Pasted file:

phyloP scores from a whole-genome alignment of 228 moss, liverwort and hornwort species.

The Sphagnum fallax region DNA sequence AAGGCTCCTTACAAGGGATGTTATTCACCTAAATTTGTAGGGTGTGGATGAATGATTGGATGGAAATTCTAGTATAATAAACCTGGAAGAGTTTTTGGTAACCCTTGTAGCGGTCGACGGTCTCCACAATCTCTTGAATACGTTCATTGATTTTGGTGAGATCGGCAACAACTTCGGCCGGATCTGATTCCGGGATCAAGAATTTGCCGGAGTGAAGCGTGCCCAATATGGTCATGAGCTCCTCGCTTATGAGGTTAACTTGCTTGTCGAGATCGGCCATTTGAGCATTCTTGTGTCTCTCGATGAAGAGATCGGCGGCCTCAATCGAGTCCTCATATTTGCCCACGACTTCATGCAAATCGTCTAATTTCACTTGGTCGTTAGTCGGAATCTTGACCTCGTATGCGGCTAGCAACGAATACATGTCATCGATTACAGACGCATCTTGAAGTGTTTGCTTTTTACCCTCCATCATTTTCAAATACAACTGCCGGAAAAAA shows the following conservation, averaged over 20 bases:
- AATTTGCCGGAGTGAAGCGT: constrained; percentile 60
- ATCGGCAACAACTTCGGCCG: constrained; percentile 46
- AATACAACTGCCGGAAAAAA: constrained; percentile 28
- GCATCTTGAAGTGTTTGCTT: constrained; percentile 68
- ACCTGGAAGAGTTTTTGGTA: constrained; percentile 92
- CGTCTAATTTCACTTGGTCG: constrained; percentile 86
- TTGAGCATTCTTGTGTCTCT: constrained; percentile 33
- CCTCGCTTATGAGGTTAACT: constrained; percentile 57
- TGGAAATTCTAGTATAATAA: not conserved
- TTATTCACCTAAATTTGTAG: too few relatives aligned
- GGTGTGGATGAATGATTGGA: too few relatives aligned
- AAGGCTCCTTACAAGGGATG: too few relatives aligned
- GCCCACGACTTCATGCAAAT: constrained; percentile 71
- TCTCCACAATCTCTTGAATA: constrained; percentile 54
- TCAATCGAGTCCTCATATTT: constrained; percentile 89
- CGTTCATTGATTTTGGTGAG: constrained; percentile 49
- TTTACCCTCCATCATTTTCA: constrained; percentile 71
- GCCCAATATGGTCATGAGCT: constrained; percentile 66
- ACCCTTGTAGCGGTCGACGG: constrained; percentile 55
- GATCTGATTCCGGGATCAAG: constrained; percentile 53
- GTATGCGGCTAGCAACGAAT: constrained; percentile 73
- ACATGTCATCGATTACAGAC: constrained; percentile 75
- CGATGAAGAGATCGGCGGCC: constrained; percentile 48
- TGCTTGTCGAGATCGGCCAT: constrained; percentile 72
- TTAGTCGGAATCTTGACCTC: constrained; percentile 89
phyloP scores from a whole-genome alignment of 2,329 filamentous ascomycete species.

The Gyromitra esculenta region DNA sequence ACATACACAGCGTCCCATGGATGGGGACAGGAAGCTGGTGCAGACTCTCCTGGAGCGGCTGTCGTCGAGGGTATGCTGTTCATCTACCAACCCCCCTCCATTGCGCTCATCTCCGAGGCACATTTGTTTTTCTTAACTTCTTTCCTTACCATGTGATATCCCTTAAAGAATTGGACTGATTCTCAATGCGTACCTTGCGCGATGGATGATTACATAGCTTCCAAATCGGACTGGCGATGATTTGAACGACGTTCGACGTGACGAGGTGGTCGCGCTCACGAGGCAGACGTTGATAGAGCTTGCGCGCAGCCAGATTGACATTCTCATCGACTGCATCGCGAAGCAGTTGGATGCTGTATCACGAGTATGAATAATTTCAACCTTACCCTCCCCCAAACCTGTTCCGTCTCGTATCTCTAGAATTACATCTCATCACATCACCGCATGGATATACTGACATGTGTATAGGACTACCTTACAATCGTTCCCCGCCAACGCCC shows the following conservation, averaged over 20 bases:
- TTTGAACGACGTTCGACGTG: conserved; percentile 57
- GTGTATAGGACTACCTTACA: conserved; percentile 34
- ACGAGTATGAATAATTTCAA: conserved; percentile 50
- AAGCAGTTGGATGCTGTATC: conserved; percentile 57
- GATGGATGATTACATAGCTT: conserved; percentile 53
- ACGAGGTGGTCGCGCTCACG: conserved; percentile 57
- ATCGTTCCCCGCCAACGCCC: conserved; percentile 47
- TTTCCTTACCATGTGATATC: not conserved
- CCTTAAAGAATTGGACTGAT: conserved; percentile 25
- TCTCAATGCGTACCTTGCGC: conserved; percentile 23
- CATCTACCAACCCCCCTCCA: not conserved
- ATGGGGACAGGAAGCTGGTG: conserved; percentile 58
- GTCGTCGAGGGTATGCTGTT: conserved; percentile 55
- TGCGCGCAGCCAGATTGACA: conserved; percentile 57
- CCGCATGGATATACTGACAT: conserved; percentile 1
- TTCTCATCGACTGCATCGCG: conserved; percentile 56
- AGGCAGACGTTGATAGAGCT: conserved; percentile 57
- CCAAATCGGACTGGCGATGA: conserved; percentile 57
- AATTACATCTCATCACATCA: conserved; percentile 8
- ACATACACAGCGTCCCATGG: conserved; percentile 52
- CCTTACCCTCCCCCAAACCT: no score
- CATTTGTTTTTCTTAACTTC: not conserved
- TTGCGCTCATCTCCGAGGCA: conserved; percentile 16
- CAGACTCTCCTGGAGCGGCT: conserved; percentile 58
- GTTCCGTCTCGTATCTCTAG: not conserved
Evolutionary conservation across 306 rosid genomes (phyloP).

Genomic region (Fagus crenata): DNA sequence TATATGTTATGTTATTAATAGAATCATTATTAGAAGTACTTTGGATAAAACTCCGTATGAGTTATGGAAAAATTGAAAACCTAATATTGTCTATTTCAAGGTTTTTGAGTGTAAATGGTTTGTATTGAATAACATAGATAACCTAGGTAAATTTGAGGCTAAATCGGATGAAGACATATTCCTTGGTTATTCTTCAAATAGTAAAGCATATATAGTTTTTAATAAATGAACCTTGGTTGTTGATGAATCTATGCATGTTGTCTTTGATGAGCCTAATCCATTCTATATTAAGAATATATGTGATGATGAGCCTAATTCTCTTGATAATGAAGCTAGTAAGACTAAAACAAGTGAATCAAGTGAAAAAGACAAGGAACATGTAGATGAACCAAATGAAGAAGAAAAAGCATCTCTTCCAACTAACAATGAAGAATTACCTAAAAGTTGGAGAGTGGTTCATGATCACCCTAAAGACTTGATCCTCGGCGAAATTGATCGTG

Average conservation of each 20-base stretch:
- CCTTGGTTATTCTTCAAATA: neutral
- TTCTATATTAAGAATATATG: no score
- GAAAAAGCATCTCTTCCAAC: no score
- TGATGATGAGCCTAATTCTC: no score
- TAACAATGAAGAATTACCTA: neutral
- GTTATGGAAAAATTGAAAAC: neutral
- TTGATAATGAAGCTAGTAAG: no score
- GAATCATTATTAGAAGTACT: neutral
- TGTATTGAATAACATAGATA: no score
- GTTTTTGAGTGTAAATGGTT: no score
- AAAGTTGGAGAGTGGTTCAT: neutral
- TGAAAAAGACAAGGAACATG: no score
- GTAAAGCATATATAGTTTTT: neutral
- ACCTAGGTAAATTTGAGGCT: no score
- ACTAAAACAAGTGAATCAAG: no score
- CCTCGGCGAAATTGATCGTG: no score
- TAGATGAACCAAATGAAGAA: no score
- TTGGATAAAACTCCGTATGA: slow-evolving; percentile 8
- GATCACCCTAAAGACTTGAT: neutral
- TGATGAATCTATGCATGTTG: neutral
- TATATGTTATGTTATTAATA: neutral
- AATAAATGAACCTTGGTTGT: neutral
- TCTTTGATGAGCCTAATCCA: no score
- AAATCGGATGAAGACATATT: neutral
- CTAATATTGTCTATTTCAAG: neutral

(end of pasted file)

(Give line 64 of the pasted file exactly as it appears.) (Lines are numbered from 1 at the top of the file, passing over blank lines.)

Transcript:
- TTGATAATGAAGCTAGTAAG: no score